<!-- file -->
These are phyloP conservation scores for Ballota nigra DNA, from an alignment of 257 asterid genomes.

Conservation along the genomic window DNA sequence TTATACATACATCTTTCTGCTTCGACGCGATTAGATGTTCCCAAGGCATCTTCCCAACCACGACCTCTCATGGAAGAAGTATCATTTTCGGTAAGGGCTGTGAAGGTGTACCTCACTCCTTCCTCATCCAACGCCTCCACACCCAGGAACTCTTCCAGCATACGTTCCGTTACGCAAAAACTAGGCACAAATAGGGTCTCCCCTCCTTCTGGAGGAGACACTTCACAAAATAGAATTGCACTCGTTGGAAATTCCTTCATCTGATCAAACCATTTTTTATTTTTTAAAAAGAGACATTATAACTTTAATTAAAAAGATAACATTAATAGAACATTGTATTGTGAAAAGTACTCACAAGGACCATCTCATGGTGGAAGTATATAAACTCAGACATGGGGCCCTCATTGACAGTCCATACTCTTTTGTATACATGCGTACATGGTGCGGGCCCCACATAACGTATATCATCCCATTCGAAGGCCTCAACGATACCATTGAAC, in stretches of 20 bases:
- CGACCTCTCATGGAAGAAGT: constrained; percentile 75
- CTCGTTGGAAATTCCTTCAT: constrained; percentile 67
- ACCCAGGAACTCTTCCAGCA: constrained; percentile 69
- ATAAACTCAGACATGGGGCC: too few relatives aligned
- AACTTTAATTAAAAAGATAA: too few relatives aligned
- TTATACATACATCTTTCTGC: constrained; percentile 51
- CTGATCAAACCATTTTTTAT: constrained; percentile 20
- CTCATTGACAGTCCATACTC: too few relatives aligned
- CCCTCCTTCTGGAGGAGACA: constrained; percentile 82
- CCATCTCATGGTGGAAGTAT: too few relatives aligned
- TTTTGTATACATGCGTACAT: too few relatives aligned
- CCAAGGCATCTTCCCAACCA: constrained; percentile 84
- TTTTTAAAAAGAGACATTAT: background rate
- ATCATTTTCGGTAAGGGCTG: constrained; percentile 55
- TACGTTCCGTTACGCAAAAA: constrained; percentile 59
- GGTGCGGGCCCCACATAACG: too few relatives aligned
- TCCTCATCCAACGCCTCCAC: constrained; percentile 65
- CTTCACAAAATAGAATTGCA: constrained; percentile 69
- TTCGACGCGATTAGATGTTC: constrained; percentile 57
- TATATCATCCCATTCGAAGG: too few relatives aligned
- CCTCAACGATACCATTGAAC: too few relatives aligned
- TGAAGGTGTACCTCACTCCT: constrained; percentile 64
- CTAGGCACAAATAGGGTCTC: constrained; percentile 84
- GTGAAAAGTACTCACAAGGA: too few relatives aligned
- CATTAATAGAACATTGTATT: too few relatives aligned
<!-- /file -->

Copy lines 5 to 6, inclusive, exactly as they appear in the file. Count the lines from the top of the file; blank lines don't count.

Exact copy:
- ACCCAGGAACTCTTCCAGCA: constrained; percentile 69
- ATAAACTCAGACATGGGGCC: too few relatives aligned